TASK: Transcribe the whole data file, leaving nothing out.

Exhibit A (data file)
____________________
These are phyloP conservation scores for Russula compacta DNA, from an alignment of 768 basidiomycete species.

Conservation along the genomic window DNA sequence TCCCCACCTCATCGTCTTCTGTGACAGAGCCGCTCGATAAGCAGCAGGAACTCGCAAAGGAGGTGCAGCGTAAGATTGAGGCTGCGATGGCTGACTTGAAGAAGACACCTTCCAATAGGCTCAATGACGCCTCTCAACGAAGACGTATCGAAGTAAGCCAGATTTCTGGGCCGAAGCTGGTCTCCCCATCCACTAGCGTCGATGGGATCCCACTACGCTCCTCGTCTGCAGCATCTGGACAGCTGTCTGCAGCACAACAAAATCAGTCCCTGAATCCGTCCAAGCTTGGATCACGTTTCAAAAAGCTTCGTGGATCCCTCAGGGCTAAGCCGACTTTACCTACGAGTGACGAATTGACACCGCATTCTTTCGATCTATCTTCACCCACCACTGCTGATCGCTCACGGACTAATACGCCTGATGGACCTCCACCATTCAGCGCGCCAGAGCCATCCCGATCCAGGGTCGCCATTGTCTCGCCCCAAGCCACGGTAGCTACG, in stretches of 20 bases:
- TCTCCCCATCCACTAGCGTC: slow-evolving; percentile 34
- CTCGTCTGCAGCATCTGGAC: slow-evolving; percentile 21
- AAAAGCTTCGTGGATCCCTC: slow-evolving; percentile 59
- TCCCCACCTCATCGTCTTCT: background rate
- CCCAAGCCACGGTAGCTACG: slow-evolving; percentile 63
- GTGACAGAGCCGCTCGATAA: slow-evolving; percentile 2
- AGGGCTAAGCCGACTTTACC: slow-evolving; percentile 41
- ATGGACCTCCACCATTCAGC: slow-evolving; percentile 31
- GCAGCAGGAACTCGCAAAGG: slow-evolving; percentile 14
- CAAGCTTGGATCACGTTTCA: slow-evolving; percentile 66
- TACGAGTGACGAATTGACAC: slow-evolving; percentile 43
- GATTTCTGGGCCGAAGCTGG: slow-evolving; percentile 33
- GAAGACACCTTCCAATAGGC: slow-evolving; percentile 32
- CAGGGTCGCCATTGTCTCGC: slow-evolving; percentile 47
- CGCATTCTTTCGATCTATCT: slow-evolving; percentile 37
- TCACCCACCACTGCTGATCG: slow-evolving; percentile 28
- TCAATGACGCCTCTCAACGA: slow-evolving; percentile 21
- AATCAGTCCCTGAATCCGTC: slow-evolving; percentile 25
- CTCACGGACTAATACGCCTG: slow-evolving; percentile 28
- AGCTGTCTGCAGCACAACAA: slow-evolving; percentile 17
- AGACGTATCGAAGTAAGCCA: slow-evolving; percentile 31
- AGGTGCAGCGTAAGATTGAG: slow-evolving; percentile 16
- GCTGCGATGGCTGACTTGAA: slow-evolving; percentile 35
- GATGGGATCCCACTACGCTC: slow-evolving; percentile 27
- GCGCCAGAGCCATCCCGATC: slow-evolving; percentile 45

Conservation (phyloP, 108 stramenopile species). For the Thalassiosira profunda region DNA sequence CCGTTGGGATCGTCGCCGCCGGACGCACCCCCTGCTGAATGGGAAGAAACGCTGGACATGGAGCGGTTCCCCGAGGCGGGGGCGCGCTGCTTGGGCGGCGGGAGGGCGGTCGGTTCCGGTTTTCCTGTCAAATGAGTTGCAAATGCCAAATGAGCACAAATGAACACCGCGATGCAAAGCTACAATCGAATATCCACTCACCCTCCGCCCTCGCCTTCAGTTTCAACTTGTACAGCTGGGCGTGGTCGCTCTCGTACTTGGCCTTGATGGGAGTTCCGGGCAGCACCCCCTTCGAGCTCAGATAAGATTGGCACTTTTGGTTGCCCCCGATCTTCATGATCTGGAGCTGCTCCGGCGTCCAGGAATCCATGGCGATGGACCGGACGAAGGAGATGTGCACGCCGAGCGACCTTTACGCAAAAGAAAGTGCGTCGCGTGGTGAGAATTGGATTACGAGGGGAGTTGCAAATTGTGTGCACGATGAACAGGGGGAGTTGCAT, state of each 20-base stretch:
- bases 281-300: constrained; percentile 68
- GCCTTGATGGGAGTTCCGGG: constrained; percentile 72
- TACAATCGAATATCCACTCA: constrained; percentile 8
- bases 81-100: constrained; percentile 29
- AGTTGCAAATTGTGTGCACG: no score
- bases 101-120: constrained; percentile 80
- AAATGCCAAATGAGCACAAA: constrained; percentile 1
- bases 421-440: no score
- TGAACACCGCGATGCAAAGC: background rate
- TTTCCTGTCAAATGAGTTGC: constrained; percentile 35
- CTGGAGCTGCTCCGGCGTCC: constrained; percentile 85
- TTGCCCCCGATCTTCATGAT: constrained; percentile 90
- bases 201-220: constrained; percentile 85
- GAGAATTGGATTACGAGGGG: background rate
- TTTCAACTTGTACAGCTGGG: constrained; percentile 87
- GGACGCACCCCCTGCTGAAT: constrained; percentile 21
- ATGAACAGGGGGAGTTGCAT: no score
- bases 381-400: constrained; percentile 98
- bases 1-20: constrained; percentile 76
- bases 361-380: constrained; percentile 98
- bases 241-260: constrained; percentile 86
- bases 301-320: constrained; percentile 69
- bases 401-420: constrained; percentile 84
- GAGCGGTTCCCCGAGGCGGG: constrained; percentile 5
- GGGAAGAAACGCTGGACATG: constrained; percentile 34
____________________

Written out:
These are phyloP conservation scores for Russula compacta DNA, from an alignment of 768 basidiomycete species.

Conservation along the genomic window DNA sequence TCCCCACCTCATCGTCTTCTGTGACAGAGCCGCTCGATAAGCAGCAGGAACTCGCAAAGGAGGTGCAGCGTAAGATTGAGGCTGCGATGGCTGACTTGAAGAAGACACCTTCCAATAGGCTCAATGACGCCTCTCAACGAAGACGTATCGAAGTAAGCCAGATTTCTGGGCCGAAGCTGGTCTCCCCATCCACTAGCGTCGATGGGATCCCACTACGCTCCTCGTCTGCAGCATCTGGACAGCTGTCTGCAGCACAACAAAATCAGTCCCTGAATCCGTCCAAGCTTGGATCACGTTTCAAAAAGCTTCGTGGATCCCTCAGGGCTAAGCCGACTTTACCTACGAGTGACGAATTGACACCGCATTCTTTCGATCTATCTTCACCCACCACTGCTGATCGCTCACGGACTAATACGCCTGATGGACCTCCACCATTCAGCGCGCCAGAGCCATCCCGATCCAGGGTCGCCATTGTCTCGCCCCAAGCCACGGTAGCTACG, in stretches of 20 bases:
- TCTCCCCATCCACTAGCGTC: slow-evolving; percentile 34
- CTCGTCTGCAGCATCTGGAC: slow-evolving; percentile 21
- AAAAGCTTCGTGGATCCCTC: slow-evolving; percentile 59
- TCCCCACCTCATCGTCTTCT: background rate
- CCCAAGCCACGGTAGCTACG: slow-evolving; percentile 63
- GTGACAGAGCCGCTCGATAA: slow-evolving; percentile 2
- AGGGCTAAGCCGACTTTACC: slow-evolving; percentile 41
- ATGGACCTCCACCATTCAGC: slow-evolving; percentile 31
- GCAGCAGGAACTCGCAAAGG: slow-evolving; percentile 14
- CAAGCTTGGATCACGTTTCA: slow-evolving; percentile 66
- TACGAGTGACGAATTGACAC: slow-evolving; percentile 43
- GATTTCTGGGCCGAAGCTGG: slow-evolving; percentile 33
- GAAGACACCTTCCAATAGGC: slow-evolving; percentile 32
- CAGGGTCGCCATTGTCTCGC: slow-evolving; percentile 47
- CGCATTCTTTCGATCTATCT: slow-evolving; percentile 37
- TCACCCACCACTGCTGATCG: slow-evolving; percentile 28
- TCAATGACGCCTCTCAACGA: slow-evolving; percentile 21
- AATCAGTCCCTGAATCCGTC: slow-evolving; percentile 25
- CTCACGGACTAATACGCCTG: slow-evolving; percentile 28
- AGCTGTCTGCAGCACAACAA: slow-evolving; percentile 17
- AGACGTATCGAAGTAAGCCA: slow-evolving; percentile 31
- AGGTGCAGCGTAAGATTGAG: slow-evolving; percentile 16
- GCTGCGATGGCTGACTTGAA: slow-evolving; percentile 35
- GATGGGATCCCACTACGCTC: slow-evolving; percentile 27
- GCGCCAGAGCCATCCCGATC: slow-evolving; percentile 45

Conservation (phyloP, 108 stramenopile species). For the Thalassiosira profunda region DNA sequence CCGTTGGGATCGTCGCCGCCGGACGCACCCCCTGCTGAATGGGAAGAAACGCTGGACATGGAGCGGTTCCCCGAGGCGGGGGCGCGCTGCTTGGGCGGCGGGAGGGCGGTCGGTTCCGGTTTTCCTGTCAAATGAGTTGCAAATGCCAAATGAGCACAAATGAACACCGCGATGCAAAGCTACAATCGAATATCCACTCACCCTCCGCCCTCGCCTTCAGTTTCAACTTGTACAGCTGGGCGTGGTCGCTCTCGTACTTGGCCTTGATGGGAGTTCCGGGCAGCACCCCCTTCGAGCTCAGATAAGATTGGCACTTTTGGTTGCCCCCGATCTTCATGATCTGGAGCTGCTCCGGCGTCCAGGAATCCATGGCGATGGACCGGACGAAGGAGATGTGCACGCCGAGCGACCTTTACGCAAAAGAAAGTGCGTCGCGTGGTGAGAATTGGATTACGAGGGGAGTTGCAAATTGTGTGCACGATGAACAGGGGGAGTTGCAT, state of each 20-base stretch:
- bases 281-300: constrained; percentile 68
- GCCTTGATGGGAGTTCCGGG: constrained; percentile 72
- TACAATCGAATATCCACTCA: constrained; percentile 8
- bases 81-100: constrained; percentile 29
- AGTTGCAAATTGTGTGCACG: no score
- bases 101-120: constrained; percentile 80
- AAATGCCAAATGAGCACAAA: constrained; percentile 1
- bases 421-440: no score
- TGAACACCGCGATGCAAAGC: background rate
- TTTCCTGTCAAATGAGTTGC: constrained; percentile 35
- CTGGAGCTGCTCCGGCGTCC: constrained; percentile 85
- TTGCCCCCGATCTTCATGAT: constrained; percentile 90
- bases 201-220: constrained; percentile 85
- GAGAATTGGATTACGAGGGG: background rate
- TTTCAACTTGTACAGCTGGG: constrained; percentile 87
- GGACGCACCCCCTGCTGAAT: constrained; percentile 21
- ATGAACAGGGGGAGTTGCAT: no score
- bases 381-400: constrained; percentile 98
- bases 1-20: constrained; percentile 76
- bases 361-380: constrained; percentile 98
- bases 241-260: constrained; percentile 86
- bases 301-320: constrained; percentile 69
- bases 401-420: constrained; percentile 84
- GAGCGGTTCCCCGAGGCGGG: constrained; percentile 5
- GGGAAGAAACGCTGGACATG: constrained; percentile 34